College Nation

MySpace usage lowers grades in students


Penn State

Social networking sites such as MySpace might seem like an easy way to stay in touch with friends; however, a new study has shown that the use of these sites can seriously impact grades.

A survey of more than 500 students from three Fresno, Calif., area high schools has shown that 72 percent of students who use MySpace have reported a significant drop in their grades.

The study began when Roberto Vaca, a guidance learning specialist at Sanger High School, noticed that students with lower grades were spending a lot of time on MySpace.

According to the study, 42 percent of students with MySpace accounts frequently have MySpace open while doing homework.

Vaca called Tamyra Pierce, assistant professor of communications and journalism at California State University, Fresno. Pierce became involved and began contacting local high schools to see if there was a link between MySpace and lower grades.

The survey specifically targeted high school students, but Pierce said the results could be similar for college students.

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“In talking to a lot of my students, I have seen that they too spend a lot of hours on MySpace,” she said.

Pierce said many students reported spending an upward of four to five hours a day on MySpace, which would detract from homework time. Even more alarming in Pierce’s opinion was the amount of pornography she found on the MySpace accounts of young teenagers. Fifty-nine percent of the sites included sexual poses and 9 percent included direct links to pornography, she said.

“There are just so many risks associated with that,” Pierce said.

The survey said 34 percent of students will delay homework to spend time on social networking sites.

Rob Dunlap, a sophomore communications major, said for him, MySpace is a distraction from doing recreational activities outside.

“I keep getting rid of it and then getting it back again because I’m addicted,” he said. “It’s like cocaine.”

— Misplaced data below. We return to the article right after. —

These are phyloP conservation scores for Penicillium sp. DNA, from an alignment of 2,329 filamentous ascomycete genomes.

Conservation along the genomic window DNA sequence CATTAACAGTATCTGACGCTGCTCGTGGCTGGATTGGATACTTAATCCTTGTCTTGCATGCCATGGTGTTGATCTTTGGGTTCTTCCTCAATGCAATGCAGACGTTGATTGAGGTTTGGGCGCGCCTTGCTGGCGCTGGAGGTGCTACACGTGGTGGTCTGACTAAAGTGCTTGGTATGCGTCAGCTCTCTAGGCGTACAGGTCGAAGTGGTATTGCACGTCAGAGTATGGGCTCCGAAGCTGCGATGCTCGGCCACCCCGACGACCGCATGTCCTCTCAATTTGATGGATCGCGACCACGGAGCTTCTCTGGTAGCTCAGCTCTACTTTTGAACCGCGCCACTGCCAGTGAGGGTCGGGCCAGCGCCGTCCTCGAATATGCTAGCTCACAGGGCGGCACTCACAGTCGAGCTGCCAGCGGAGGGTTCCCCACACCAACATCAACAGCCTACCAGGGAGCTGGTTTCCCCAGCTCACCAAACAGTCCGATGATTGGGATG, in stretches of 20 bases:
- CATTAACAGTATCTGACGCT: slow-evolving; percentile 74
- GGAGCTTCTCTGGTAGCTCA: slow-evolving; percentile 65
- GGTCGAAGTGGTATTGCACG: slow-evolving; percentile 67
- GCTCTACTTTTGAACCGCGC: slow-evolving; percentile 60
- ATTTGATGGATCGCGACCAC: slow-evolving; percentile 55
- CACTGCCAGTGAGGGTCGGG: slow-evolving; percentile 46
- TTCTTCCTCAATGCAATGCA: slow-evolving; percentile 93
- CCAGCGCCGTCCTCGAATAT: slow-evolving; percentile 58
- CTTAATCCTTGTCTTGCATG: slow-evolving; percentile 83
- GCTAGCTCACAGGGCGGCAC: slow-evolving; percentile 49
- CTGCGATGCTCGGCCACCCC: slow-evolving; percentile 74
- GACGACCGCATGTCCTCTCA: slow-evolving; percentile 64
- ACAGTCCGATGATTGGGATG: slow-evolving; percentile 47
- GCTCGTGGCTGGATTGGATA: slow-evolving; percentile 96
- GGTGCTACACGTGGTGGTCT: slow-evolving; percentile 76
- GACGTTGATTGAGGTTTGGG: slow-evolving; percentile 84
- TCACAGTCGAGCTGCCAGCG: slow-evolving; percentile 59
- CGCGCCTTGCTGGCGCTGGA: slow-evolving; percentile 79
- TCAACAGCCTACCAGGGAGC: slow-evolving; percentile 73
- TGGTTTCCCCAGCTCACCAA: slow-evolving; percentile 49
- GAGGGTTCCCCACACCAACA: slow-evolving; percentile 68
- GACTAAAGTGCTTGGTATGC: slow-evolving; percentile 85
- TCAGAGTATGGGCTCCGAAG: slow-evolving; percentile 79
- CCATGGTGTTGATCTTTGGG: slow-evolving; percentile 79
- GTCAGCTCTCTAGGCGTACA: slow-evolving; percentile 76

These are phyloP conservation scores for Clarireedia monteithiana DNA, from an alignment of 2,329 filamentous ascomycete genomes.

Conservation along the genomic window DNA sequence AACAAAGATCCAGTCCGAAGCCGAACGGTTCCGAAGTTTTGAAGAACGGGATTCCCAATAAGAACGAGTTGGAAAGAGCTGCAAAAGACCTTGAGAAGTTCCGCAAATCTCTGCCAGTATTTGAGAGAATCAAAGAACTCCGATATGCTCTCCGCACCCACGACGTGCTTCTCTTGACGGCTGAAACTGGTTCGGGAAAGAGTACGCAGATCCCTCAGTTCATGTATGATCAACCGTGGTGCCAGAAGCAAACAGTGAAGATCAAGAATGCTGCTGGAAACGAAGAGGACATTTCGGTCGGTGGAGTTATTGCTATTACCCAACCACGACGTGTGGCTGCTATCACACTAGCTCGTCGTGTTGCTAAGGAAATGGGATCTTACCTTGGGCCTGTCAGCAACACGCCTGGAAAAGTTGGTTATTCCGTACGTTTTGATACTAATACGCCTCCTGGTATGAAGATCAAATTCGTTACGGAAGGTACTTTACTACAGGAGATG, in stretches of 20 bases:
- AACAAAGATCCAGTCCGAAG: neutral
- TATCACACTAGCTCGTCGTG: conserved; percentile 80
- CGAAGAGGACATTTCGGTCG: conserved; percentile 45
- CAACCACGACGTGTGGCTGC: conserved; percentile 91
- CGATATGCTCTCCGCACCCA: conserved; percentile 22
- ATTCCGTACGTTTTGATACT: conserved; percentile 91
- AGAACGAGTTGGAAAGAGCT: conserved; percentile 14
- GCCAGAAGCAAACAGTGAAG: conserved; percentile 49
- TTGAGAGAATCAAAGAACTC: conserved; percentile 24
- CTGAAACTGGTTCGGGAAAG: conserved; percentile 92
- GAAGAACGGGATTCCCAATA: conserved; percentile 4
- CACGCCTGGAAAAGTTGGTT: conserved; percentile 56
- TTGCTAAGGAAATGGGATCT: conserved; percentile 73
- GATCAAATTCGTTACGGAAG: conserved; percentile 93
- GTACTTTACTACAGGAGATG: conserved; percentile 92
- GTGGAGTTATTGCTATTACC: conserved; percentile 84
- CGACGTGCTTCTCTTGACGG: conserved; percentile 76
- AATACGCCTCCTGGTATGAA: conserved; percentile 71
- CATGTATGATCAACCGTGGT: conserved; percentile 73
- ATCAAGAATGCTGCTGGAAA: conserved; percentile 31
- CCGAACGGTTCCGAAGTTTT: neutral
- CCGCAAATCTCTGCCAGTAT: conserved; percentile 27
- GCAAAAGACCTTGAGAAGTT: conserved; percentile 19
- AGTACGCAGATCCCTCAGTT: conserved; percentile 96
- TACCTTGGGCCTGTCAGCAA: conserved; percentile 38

– Courtesy of The Daily Collegian

Fetal sexual orientation stirs controversy


Louisiana State University

As genetic sciences advance, the possibility of mapping an unborn baby’s eye color, height and possible genetic health problems moves closer.

But with scientific possibilities come new ethical questions to consider. Recent debates have increased over the possibility of isolating a gene related to homosexuality. Some have argued that if such a gene can be isolated, expecting parents should be informed so they can possibly change their child’s sexual orientation.

Some say such practices are unethical and should be prohibited. But others say identifying someone’s sexual orientation by their DNA is not possible.

Albert Mohler, president of the Southern Baptist Theological Seminary, recently implied in a blog that he hopes homosexual genes can be isolated and reversed.

Mohler’s views have raised eyebrows of many gay activists. Malcolm Lazin, executive director of the Equality Forum, a GLBT civil rights organization, responded March 14 in a news release.

“Fetal invasion to alter sexual orientation is reminiscent of the Nazis,” Lazin said. “It reflects a theocratic and Taliban-like plan that should frighten all Americans.”

After receiving a slew of critical e-mails, Mohler posted an update denying that he ever suggested using genetic therapies to make “corrected babies.”

Despite the controversy, Francis Collins, head of the Human Genome Project, concluded in 2006 that homosexuality is not hardwired.

“Evidence from twin studies does in fact support the conclusion that heritable factors play a role in male homosexuality. However, the likelihood that the identical twin of a homosexual male will also be gay is about 20 percent,” Collins concluded in a 2006 study. “This indicates that sexual orientation is genetically influenced but not hardwired by DNA, and that whatever genes are involved represent predispositions, not predeterminations.”

– Courtesy of The Daily Reveille

Department of Education simplifies FAFSA


Syracuse University

Students looking to apply for federal financial aid will soon be able to use a simpler process that will automatically complete complicated calculations and cut out extraneous questions when determining eligibility.

Starting April 1, the Free Application for Federal Student Aid will introduce the FAFSA “4caster,” a new hassle-free application with added technological processing improvements.

The changes were inspired by U.S. Secretary of Education Margaret Spelling’s political discourse, the Commission on the Future of Higher Education, in September 2006. The Department of Education and the Internal Revenue Service have worked together to provide American students an opportunity to plug into a new outlet for a better exchange of federal financial aid information.

While the modernized FAFSA “4caster” will not actually increase the budgeted amount of aid given to students, the application will instantly calculate a student’s eligibility for financial aid, significantly reduce the number of questions on the application from 102 to 51, and promptly notify students, and their families, if they are apt to receive federal aid or grants about six months earlier.

– Courtesy of The Daily Orange